4. Double dose
- Doubling of electrical outlets.
- Two floors. The first floor is designed for collaboration, group work and technology use. The second floor is designed for quiet study and research.
- Entrances – Lawrence Way and 10th Street. The Lawrence Way entrance features a cayenne canopy made of 100 5-foot-by-10-foot, 296-pound aluminum panels, whose grade is similar to that found on jumbo jets. The renovation project’s carbon footprint was reduced by the equivalent of 54 tons of CO2 by recycling 5.9 tons of circles (2,000 circles of aluminum were cut out of each panel).
- Courtyards – north and south, featuring art, furniture and wifi.
5. Acoustics and Wayfinding
Three open staircases have been wrapped with acoustical materials to keep the sounds of collaboration and group study from drifting from the first to the second floor. Digital signage and an easy-to-follow system, using columns throughout the building to display signs, have been installed. Bright colors convey distinct services: Yellow=help services and the “Ask Us” desk; blue=collaborative space; and green=technology/discovery.
6. Windows, Wifi and LEED
Auraria Library was originally built with no air conditioning. Now 3,000 double-pane windows (non-opening) have been installed, as well as new, energy-efficient HVAC, lighting and landscaping. Library staff expects the renovated structure to receive the environment-friendly LEED Gold certification. The network infrastructure is being updated to meet the demand for more bandwidth. The upgrade will improve wireless access in the library building as well as the courtyards and new terrace space.
7. A stone runs through it
Actually, a straight line of stones, quarried in Lyons by Chevo Studios, bisects the library. The large stones are spaced in pleasing intervals – even placed in a courtyard and running into the landscaping on opposite sides of the building. Because the renovations are a state project, 1 percent of the state-approved $26.8 million was devoted to art. “The concept pins the library to the landscape,” Hood said. “This grounds the library to its roots.”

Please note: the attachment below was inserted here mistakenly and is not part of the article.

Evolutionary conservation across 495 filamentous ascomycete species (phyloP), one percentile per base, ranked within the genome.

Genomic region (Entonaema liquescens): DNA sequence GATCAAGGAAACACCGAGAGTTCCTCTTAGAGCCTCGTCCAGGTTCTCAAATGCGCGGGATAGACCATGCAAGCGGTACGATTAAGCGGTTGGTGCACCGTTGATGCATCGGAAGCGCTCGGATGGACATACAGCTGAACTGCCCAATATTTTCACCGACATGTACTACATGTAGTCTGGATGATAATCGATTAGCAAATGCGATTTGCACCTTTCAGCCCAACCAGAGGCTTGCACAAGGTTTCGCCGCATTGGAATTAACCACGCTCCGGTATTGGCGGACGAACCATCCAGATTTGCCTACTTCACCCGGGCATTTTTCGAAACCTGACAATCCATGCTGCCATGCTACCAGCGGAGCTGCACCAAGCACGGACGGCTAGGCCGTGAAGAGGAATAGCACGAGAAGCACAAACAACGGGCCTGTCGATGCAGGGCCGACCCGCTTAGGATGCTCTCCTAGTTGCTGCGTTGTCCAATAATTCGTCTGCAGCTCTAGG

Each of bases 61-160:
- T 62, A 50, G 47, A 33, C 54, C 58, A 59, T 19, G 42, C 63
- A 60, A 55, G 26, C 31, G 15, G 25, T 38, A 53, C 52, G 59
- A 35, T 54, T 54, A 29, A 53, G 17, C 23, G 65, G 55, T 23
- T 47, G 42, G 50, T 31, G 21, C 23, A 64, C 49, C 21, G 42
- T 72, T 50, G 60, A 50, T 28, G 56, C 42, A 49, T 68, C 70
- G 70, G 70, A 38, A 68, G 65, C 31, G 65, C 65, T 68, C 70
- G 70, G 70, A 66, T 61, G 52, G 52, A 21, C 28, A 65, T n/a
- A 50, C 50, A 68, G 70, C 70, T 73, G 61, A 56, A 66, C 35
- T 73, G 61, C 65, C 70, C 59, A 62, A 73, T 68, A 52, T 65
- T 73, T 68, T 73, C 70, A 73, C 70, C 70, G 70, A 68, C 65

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Still to come in the near future are the Innovation Garage, which will include workshop space and equipment for do-it-yourself projects, robotics, and other maker activities, and the Deep Quiet Study Area, which will feature unobstructed views of downtown Denver. Also coming soon is the renovated King Faculty Room, an area for faculty to focus on their work and research.
8. Distinguished history
Designed by internationally recognized architect Helmut Jahn, Auraria Library received a 1978 Excellence-in-Design award from the Chicago chapter of the American Institute of Architects (AIA). In 2009, the library received the 25-year award – recognizing enduring quality – from the Denver chapter of AIA.
9. Steady growth
When the library opened in 1976 it was designed to serve a maximum of 15,000 students. Today, it is the intellectual home of nearly 51,000 students in the same 180,000 square-foot space and welcomes nearly a million visitors each year.
The resource collections are as robust as ever, including a new Special Collections Reading Room and a growing digital repository. The library also offers thousands of ejournals, ebooks, media, streaming music and video, and the Fun Reads Collection.